Little Langdale Dappled LightLittle Langdale Dappled LightA gorgeous morning on Lingmoor Fell looking over Blea Tarn, Little Langdale and towards Wetherlam, Great Carrs and Wrynose Fell.

A lesson in Patience:

Another important trait you need to have in landscape photography is patience and you need it in abundance. I took a trip up to Deepdale Beck a couple of weeks ago, a gloriously rugged and secluded location which oozes mood. I chose this location on this particular morning as the forecast looked like it might be suitable. Many photographers will visit this location on moody overcast days, and while I understand there views, I've always wanted to catch this location with dramatic light on Greenhow End, which is the imposing lump of rock at the head of the valley. If you have a dramatic landscape like this why visit it when there is no light?? Anyway enough of my rambling. There was forecast to be a lot of cloud but windy, so this ment fast moving clouds which, hopefully, would allow for breaks so the light could get through. It looked perfect for what I wanted to achieve, however these conditions can be hit and miss...literally. I spent quite an enjoyable two and a half hours stood in the beck, poised and ready for action. The light was breaking but never really where I wanted it. As time went on I noticed one bigger gap in the cloud and knew it would hit in a few minutes. I checked all my setting and made sure I had nailed my focus and was ready. It seemed an age but slowly the light appeared, tentatively at first but then the sun found its way through and the light washed over Greenhow End. It was around 30 seconds of beautiful light which really got the heart pumping and a huge rush of adrenaline. Over 2 hours stood in an icey beck for 30 seconds of light, some may say I'm nuts but this is what we have to do to get the shot and one I've wanted for some time.....I think the results speak for themselves.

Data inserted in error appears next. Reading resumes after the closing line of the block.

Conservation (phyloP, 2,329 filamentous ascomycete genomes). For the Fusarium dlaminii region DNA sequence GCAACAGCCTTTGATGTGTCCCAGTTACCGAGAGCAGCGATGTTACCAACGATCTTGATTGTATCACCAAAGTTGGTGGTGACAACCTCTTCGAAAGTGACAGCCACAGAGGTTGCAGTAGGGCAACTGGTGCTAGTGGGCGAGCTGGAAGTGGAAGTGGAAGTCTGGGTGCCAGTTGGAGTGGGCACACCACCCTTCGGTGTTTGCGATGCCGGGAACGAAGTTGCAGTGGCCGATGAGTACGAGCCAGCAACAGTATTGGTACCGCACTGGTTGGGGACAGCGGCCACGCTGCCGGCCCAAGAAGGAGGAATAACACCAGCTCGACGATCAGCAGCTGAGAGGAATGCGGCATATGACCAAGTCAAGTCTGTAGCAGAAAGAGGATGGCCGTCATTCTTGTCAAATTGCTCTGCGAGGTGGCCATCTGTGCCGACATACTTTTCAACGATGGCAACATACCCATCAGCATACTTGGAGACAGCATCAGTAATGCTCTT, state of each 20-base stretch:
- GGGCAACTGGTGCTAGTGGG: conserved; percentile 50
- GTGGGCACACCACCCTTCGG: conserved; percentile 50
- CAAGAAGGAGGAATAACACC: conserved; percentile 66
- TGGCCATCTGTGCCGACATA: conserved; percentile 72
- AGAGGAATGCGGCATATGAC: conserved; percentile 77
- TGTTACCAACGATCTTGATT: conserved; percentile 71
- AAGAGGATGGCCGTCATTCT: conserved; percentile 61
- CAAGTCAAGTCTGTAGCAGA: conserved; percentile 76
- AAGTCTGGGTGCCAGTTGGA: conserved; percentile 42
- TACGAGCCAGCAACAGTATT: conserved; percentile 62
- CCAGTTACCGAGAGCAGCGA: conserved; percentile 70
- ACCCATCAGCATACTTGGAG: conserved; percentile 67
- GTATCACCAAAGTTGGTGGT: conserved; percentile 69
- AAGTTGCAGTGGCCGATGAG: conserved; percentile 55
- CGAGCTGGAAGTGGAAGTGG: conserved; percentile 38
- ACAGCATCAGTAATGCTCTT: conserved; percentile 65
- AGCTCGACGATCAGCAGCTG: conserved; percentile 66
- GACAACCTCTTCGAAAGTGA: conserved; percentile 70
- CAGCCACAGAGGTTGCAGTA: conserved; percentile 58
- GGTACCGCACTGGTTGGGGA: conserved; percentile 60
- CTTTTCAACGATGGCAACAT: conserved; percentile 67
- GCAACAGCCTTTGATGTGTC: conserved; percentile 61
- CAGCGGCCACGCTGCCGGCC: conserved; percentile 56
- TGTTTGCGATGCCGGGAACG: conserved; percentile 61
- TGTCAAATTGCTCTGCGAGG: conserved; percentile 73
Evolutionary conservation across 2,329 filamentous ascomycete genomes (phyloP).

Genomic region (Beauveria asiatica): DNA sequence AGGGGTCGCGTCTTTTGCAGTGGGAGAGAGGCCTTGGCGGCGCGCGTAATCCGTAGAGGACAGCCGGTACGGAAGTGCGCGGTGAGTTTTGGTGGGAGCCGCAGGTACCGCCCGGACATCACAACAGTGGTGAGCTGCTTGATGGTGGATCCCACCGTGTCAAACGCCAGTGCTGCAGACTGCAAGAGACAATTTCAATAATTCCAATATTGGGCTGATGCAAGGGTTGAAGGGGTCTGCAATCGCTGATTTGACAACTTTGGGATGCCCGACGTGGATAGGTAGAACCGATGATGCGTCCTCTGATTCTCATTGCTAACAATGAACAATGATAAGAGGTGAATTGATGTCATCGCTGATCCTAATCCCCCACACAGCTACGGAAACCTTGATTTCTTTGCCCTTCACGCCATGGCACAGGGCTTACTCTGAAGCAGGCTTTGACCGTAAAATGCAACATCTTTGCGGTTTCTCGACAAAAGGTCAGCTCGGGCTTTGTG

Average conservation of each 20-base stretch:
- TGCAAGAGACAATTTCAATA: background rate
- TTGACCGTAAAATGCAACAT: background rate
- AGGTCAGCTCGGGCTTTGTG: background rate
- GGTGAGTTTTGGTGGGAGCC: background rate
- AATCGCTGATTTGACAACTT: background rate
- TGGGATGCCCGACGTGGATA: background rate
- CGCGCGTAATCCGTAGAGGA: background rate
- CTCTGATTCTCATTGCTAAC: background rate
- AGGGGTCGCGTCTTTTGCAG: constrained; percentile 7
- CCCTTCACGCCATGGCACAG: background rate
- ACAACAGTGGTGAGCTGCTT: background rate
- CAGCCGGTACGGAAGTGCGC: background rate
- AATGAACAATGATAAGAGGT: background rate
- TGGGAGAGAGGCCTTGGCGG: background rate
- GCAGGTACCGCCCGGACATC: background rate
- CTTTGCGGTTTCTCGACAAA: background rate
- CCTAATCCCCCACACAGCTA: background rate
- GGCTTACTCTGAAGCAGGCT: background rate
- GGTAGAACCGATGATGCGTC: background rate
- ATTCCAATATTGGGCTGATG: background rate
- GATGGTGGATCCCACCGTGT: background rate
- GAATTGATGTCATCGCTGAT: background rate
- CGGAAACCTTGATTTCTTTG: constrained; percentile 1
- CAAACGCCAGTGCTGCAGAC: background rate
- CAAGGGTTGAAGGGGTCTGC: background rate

Good things come to those who wait - Light on Greenhow End, Deepdale Valley. 

Deepdale Beck - Fleeting lightDeepdale Beck - Fleeting lightSuperb fleeting light hitting Greenhow End at the head of the Deepdale Valley.

A second chance